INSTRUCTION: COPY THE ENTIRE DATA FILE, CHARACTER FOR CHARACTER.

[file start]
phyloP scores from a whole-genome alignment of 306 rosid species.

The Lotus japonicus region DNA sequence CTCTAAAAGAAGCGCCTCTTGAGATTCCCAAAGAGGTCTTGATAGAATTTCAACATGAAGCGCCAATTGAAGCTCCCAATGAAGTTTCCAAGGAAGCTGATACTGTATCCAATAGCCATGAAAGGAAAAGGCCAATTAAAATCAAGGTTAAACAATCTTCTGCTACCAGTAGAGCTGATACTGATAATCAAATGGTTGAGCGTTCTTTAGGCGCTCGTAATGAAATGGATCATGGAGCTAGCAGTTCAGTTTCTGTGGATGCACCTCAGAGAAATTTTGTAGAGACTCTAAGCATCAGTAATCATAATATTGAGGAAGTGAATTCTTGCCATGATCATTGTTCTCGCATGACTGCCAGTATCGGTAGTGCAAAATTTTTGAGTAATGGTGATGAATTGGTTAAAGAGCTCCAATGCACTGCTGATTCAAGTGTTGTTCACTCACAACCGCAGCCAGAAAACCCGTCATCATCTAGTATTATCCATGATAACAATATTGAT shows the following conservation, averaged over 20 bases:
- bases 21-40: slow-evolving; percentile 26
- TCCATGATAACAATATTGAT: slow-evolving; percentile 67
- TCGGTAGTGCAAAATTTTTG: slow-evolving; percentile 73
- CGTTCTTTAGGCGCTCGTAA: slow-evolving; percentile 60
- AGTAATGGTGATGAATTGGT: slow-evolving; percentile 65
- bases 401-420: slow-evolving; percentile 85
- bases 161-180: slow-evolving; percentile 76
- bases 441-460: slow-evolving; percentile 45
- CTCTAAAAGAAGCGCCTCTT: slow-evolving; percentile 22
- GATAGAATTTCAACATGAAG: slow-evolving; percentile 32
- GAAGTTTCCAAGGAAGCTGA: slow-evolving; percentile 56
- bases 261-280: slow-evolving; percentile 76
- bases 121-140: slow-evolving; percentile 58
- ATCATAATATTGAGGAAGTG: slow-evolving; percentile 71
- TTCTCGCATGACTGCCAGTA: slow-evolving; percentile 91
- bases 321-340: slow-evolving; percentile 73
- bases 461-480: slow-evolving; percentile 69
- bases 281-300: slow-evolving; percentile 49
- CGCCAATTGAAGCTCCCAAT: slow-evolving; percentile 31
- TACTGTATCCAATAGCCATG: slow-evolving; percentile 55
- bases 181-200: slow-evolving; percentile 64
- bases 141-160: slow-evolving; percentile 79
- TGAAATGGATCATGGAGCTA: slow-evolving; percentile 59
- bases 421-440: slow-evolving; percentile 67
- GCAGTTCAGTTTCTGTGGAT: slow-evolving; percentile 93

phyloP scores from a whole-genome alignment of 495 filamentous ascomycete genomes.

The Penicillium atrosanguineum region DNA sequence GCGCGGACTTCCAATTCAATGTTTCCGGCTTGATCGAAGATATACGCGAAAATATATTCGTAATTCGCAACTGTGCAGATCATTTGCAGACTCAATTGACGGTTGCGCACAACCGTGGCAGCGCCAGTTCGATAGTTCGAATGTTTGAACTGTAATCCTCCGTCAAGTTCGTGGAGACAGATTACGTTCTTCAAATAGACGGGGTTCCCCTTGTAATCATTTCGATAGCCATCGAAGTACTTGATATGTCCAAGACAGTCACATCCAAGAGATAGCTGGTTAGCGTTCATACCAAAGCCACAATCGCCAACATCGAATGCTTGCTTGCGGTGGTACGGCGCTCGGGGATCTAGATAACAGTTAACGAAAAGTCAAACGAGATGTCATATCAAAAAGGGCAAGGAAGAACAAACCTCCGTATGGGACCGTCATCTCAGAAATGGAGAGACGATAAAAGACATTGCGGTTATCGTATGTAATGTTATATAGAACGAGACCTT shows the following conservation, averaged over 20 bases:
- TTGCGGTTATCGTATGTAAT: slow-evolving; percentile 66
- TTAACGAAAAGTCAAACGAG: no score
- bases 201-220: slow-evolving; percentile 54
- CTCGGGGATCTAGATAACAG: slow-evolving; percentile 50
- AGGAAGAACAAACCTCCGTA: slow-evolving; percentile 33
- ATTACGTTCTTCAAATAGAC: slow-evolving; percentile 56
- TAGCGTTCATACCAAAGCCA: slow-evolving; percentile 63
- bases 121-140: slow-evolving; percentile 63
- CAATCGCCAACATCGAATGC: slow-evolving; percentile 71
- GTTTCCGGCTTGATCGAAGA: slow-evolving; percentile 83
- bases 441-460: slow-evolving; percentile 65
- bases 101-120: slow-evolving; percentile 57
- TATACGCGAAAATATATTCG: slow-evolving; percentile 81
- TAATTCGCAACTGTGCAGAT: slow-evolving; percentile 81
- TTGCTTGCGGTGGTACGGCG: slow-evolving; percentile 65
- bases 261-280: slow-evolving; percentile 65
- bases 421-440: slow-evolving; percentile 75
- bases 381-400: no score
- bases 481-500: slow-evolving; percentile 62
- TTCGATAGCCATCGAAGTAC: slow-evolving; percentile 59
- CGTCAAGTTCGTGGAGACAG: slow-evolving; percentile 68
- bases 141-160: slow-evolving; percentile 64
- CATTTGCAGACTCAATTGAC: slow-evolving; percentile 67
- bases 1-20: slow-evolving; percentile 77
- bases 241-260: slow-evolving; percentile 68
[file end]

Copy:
phyloP scores from a whole-genome alignment of 306 rosid species.

The Lotus japonicus region DNA sequence CTCTAAAAGAAGCGCCTCTTGAGATTCCCAAAGAGGTCTTGATAGAATTTCAACATGAAGCGCCAATTGAAGCTCCCAATGAAGTTTCCAAGGAAGCTGATACTGTATCCAATAGCCATGAAAGGAAAAGGCCAATTAAAATCAAGGTTAAACAATCTTCTGCTACCAGTAGAGCTGATACTGATAATCAAATGGTTGAGCGTTCTTTAGGCGCTCGTAATGAAATGGATCATGGAGCTAGCAGTTCAGTTTCTGTGGATGCACCTCAGAGAAATTTTGTAGAGACTCTAAGCATCAGTAATCATAATATTGAGGAAGTGAATTCTTGCCATGATCATTGTTCTCGCATGACTGCCAGTATCGGTAGTGCAAAATTTTTGAGTAATGGTGATGAATTGGTTAAAGAGCTCCAATGCACTGCTGATTCAAGTGTTGTTCACTCACAACCGCAGCCAGAAAACCCGTCATCATCTAGTATTATCCATGATAACAATATTGAT shows the following conservation, averaged over 20 bases:
- bases 21-40: slow-evolving; percentile 26
- TCCATGATAACAATATTGAT: slow-evolving; percentile 67
- TCGGTAGTGCAAAATTTTTG: slow-evolving; percentile 73
- CGTTCTTTAGGCGCTCGTAA: slow-evolving; percentile 60
- AGTAATGGTGATGAATTGGT: slow-evolving; percentile 65
- bases 401-420: slow-evolving; percentile 85
- bases 161-180: slow-evolving; percentile 76
- bases 441-460: slow-evolving; percentile 45
- CTCTAAAAGAAGCGCCTCTT: slow-evolving; percentile 22
- GATAGAATTTCAACATGAAG: slow-evolving; percentile 32
- GAAGTTTCCAAGGAAGCTGA: slow-evolving; percentile 56
- bases 261-280: slow-evolving; percentile 76
- bases 121-140: slow-evolving; percentile 58
- ATCATAATATTGAGGAAGTG: slow-evolving; percentile 71
- TTCTCGCATGACTGCCAGTA: slow-evolving; percentile 91
- bases 321-340: slow-evolving; percentile 73
- bases 461-480: slow-evolving; percentile 69
- bases 281-300: slow-evolving; percentile 49
- CGCCAATTGAAGCTCCCAAT: slow-evolving; percentile 31
- TACTGTATCCAATAGCCATG: slow-evolving; percentile 55
- bases 181-200: slow-evolving; percentile 64
- bases 141-160: slow-evolving; percentile 79
- TGAAATGGATCATGGAGCTA: slow-evolving; percentile 59
- bases 421-440: slow-evolving; percentile 67
- GCAGTTCAGTTTCTGTGGAT: slow-evolving; percentile 93

phyloP scores from a whole-genome alignment of 495 filamentous ascomycete genomes.

The Penicillium atrosanguineum region DNA sequence GCGCGGACTTCCAATTCAATGTTTCCGGCTTGATCGAAGATATACGCGAAAATATATTCGTAATTCGCAACTGTGCAGATCATTTGCAGACTCAATTGACGGTTGCGCACAACCGTGGCAGCGCCAGTTCGATAGTTCGAATGTTTGAACTGTAATCCTCCGTCAAGTTCGTGGAGACAGATTACGTTCTTCAAATAGACGGGGTTCCCCTTGTAATCATTTCGATAGCCATCGAAGTACTTGATATGTCCAAGACAGTCACATCCAAGAGATAGCTGGTTAGCGTTCATACCAAAGCCACAATCGCCAACATCGAATGCTTGCTTGCGGTGGTACGGCGCTCGGGGATCTAGATAACAGTTAACGAAAAGTCAAACGAGATGTCATATCAAAAAGGGCAAGGAAGAACAAACCTCCGTATGGGACCGTCATCTCAGAAATGGAGAGACGATAAAAGACATTGCGGTTATCGTATGTAATGTTATATAGAACGAGACCTT shows the following conservation, averaged over 20 bases:
- TTGCGGTTATCGTATGTAAT: slow-evolving; percentile 66
- TTAACGAAAAGTCAAACGAG: no score
- bases 201-220: slow-evolving; percentile 54
- CTCGGGGATCTAGATAACAG: slow-evolving; percentile 50
- AGGAAGAACAAACCTCCGTA: slow-evolving; percentile 33
- ATTACGTTCTTCAAATAGAC: slow-evolving; percentile 56
- TAGCGTTCATACCAAAGCCA: slow-evolving; percentile 63
- bases 121-140: slow-evolving; percentile 63
- CAATCGCCAACATCGAATGC: slow-evolving; percentile 71
- GTTTCCGGCTTGATCGAAGA: slow-evolving; percentile 83
- bases 441-460: slow-evolving; percentile 65
- bases 101-120: slow-evolving; percentile 57
- TATACGCGAAAATATATTCG: slow-evolving; percentile 81
- TAATTCGCAACTGTGCAGAT: slow-evolving; percentile 81
- TTGCTTGCGGTGGTACGGCG: slow-evolving; percentile 65
- bases 261-280: slow-evolving; percentile 65
- bases 421-440: slow-evolving; percentile 75
- bases 381-400: no score
- bases 481-500: slow-evolving; percentile 62
- TTCGATAGCCATCGAAGTAC: slow-evolving; percentile 59
- CGTCAAGTTCGTGGAGACAG: slow-evolving; percentile 68
- bases 141-160: slow-evolving; percentile 64
- CATTTGCAGACTCAATTGAC: slow-evolving; percentile 67
- bases 1-20: slow-evolving; percentile 77
- bases 241-260: slow-evolving; percentile 68